Behind a striking near-future aesthetic, Truffaut’s Fahrenheit 451 outlines an extremely 20th-century problem: bourgeois men who chafe at their meaningless jobs and shallow wives, and can only be saved by leaving respectable society with the help of a beautiful young woman. (In this film, that’s literally Montag’s wife with a hipper haircut, since actor Julie Christie played dual female lead roles.) His cultural anxiety feels almost like a punchline today. Wow, remember when people were scared of having an excessively stable lifestyle?
Bahrani’s version of the film doesn’t even try to make that particular anxiety seem relevant. His version of Montag (played by Black Panther star Michael B. Jordan) has no wife and no suburban home. He lives in a sterile apartment with a virtual assistant who’s bristling with surveillance cameras, more like a talking appliance than a friend. Instead of being mid-level functionaries, firemen are stars in a COPS-like internet reality show, where they can bask in waves of floating emoji during busts. His viewers aren’t numb or thoughtless — they’re furious at book-hoarders, who function as a generic hated underclass. And since there aren’t many books left, firemen have turned to torching things like films and old computers, even though the fumes would be incredibly toxic and the whole practice completely unnecessary.
This new Montag is a futuristic e-celeb, but he’s shaped by problems that long precede social media. Older versions of the character had middle-class blue-collar jobs, in eras — or at least, futuristic versions of those eras — when that was relatively unremarkable. Those jobs seem almost mythical today, so the best Jordan’s character gets is a nonsensical, performative simulacrum of one. Beatty (The Shape of Water villain Michael Shannon) is grooming Montag to take over his department and lead a new generation of firemen, but it’s not clear that people need their services anymore. The livestreamed performance is all that matters — which is presumably why they still get awesome flamethrowers for destroying computers, instead of, say, very strong magnets.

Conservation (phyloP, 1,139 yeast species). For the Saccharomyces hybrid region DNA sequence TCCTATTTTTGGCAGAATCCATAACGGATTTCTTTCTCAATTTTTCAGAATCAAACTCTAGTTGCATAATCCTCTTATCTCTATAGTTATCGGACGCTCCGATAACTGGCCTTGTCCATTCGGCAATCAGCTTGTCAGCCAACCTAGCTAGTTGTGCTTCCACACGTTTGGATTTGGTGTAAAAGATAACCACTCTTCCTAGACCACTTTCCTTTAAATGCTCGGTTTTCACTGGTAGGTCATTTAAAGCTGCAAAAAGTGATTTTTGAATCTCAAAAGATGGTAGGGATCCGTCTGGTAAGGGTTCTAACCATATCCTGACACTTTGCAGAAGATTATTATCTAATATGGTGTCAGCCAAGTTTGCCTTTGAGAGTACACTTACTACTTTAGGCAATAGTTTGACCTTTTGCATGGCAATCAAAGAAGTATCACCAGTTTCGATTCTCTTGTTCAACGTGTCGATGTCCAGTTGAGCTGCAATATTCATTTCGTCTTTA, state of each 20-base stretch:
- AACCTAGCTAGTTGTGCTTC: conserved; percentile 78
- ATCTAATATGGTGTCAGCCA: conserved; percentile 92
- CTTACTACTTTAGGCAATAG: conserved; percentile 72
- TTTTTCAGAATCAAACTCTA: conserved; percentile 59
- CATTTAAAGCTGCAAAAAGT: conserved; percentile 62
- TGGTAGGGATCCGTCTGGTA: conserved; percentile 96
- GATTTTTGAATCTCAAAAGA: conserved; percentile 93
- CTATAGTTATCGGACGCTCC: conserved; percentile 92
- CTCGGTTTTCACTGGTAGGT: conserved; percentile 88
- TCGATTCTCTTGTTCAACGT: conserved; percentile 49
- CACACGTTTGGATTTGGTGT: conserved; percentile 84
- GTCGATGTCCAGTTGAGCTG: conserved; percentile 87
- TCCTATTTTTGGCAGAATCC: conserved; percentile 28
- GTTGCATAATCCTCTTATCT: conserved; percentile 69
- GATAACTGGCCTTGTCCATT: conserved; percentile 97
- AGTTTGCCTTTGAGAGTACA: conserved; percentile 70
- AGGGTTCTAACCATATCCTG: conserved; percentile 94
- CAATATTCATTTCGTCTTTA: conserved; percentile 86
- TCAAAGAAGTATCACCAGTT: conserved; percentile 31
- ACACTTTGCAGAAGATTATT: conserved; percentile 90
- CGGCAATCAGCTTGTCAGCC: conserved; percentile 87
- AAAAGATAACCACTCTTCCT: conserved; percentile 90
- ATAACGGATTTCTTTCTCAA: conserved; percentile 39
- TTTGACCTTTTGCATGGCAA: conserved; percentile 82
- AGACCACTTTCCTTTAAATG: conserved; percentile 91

This might make Bahrani’s Fahrenheit 451 sound unduly interesting or pointed, because its main social commentary is that every hyped-up tech trend from the past several years is awful. Emoji? They destroy literacy, obviously. Virtual reality? Isolates people. Livestreaming? Encourages mob mentality. Alexa? Spies on you and gives you drugs. Social media? Ate the internet. Algorithms? I’m still piecing the reasoning together, but you’d better believe they’re bad.
“Technology is horrible” is hardly an unusual premise, but Bahrani’s Fahrenheit 451 doesn’t even stay consistently technophobic. (Without spoiling a weird and complicated new subplot, let’s just say that DNA data storage is improbably good.) There’s no grounding to any of its social commentary, just a lot of jumbled slogans, as thoughtlessly distracting as Bradbury warned television might be. And for an adaptation of a book so full of possibilities, that’s almost as bad as just burning the thing.
In 1953, Ray Bradbury created a mirror for our worst fears about mass media, conformity, and anti-intellectualism. And we’ve kept those fears alive, updating them to reflect how the details of society have changed from decade to decade. In the 1960s, Fahrenheit 451 reflected a barren world of complacent suburbanites, longing to feel anything at all. Today, the same story in a new form reflects a world where people are trying to recapture a purpose they lost years ago, doing too much and thinking too little. If only that description didn’t apply to the film, too.